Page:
Makefile to gradle


(Ardika Rommy Sanjaya) #1

My Makefile

CC = gcc

C_SRC = c/*.c

INC1 = …/lib

INC2 = c/include

ifeq ($(OS),Windows_NT)
C_FLAGS += -shared -L $(INC1) -I $(INC2) -I $(JAVA_HOME)/include -I $(JAVA_HOME)/include/win32
L_FLAGS = -lwpcap -liphlpapi
TARGET = xxx.dll
else
C_FLAGS += -shared -fPIC -L $(INC1) -I $(INC2) -I $(JAVA_HOME)/include -I $(JAVA_HOME)/include/linux
L_FLAGS = -lpcap
target = libxxx.so
endif

all:
$(CC) $(C_FLAGS) $(C_SRC) -o $(TARGET) $(L_FLAGS)

How to do it in gradle?


(Schalk Cronjé) #2

Most of your answers you should be able to get from https://docs.gradle.org/current/userguide/native_software.html.

If you want to stick to the same source layout, you need to pay attention to example 72.5,

Also Gradle should detect the corect toolchain by default depedneing on the operating system. So what is left to you is to set the compiler configuratiosn for each toolchain. Once gain in the same document, look at section 72.12.


(Marian Stránecký) #3

Hi @ardikars,

this should help you to start work on it :wink:

apply plugin: 'idea'
apply plugin: 'c'

ext {
    /* USER DEFINED SETTINGS */
    // if multimodule build, you can use st like:
    //      thirdPartyLibsDir = project.parent.file('lib')
    thirdPartyLibsDir = file('../lib')
    headersDir = file('c/include')


    currentJvm = org.gradle.internal.jvm.Jvm.current() // I would better like this to be in Gradle's public API
    javaHome = currentJvm.javaHome.absolutePath // or detect the dir whatever way you want, e.g. you can use JAVA_HOME 
}

model {
    platforms {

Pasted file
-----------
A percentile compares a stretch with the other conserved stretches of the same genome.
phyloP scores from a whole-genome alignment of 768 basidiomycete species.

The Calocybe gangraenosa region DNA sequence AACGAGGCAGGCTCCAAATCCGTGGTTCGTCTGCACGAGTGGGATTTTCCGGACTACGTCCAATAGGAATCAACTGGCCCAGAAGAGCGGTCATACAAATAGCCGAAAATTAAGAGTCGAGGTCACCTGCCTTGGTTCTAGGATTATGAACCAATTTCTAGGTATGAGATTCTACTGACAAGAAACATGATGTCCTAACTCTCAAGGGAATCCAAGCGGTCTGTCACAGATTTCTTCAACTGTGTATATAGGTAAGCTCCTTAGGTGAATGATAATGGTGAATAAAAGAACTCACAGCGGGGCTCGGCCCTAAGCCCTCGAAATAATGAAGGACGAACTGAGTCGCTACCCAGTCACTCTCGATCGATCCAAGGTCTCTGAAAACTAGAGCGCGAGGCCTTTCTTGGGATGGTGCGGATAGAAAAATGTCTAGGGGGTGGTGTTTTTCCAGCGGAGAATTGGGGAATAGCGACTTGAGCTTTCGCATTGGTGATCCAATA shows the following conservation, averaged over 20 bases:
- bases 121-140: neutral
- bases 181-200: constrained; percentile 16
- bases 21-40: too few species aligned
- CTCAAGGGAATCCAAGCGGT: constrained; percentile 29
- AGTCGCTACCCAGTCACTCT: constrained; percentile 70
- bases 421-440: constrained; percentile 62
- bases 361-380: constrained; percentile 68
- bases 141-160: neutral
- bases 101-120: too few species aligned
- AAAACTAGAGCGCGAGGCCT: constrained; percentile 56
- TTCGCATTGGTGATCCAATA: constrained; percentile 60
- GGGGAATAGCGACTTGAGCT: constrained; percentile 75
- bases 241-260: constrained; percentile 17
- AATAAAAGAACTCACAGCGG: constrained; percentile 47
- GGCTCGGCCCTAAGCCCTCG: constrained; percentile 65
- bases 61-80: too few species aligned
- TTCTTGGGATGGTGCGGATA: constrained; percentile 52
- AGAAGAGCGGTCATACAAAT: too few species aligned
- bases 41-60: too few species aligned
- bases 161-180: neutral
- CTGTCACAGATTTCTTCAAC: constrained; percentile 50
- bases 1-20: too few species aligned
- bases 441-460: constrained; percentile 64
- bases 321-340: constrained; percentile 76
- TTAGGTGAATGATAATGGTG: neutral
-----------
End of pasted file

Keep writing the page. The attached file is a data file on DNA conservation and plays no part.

linux_x86_64 {
            architecture "x86_64"
            operatingSystem "linux"
        }
        windows_amd64 {
            architecture "x86_64"
            operatingSystem "windows"
        }
    }

    buildTypes {
        debug
        release
    }

    repositories {
        libs(PrebuiltLibraries) {
            jdk {
                headers.srcDirs "${javaHome}/include", "${javaHome}/include/linux", "${javaHome}/include/win32"
            }
        }
    }
}

model {
    components {
        main(NativeLibrarySpec) { // component 'main'

            targetPlatform 'linux_x86_64'
            targetPlatform 'windows_amd64'

            sources.c {
                source {
                    // set explicitely, if the sources are in defalt folder, i.e. src/<component>/c (here <component>='main') you can omit this
                    srcDir 'c'
                    include '*.c'
                }
                lib library: 'jdk', linkage: 'api'
            }

            binaries.withType(StaticLibraryBinarySpec) { buildable = false } // disable static libs generation


            binaries.all {
                /*
                if (buildType == buildTypes.debug) {
                    cCompiler.args '-pg', '-g'
                    cCompiler.define 'DEV'
                } else {
                    cCompiler.args '-O2'
                }
                */

                cCompiler.args '-std=c99' // for all binaries, regardless the platform

                if (targetPlatform.operatingSystem.windows) {
                    cCompiler.args "-L $thirdPartyLibsDir", "-I$headersDir"
                    linker.args '-lwpcap', '-liphlpapi'
                } else if (targetPlatform.operatingSystem.linux) {
                    cCompiler.args '-fPIC' // I don't think this is necessery :)
                    linker.args '-lpcap'
                }

            }
        }
    }
}

It’s in no way a complete solution, but IMHO should give you the overview what can be done with gradle.

Of course, have a look on the samples:

mkdir ~/tmp
cd ~/tmp
wget https://services.gradle.org/distributions/gradle-2.14.1-all.zip 
unzip gradle-2.14.1-all.zip
cd samples/native-binaries/

and consult the documentation as adviced by @Schalk_Cronje, especially chapter 72.11.2. (C sources) for directories layout defaults.

HTH,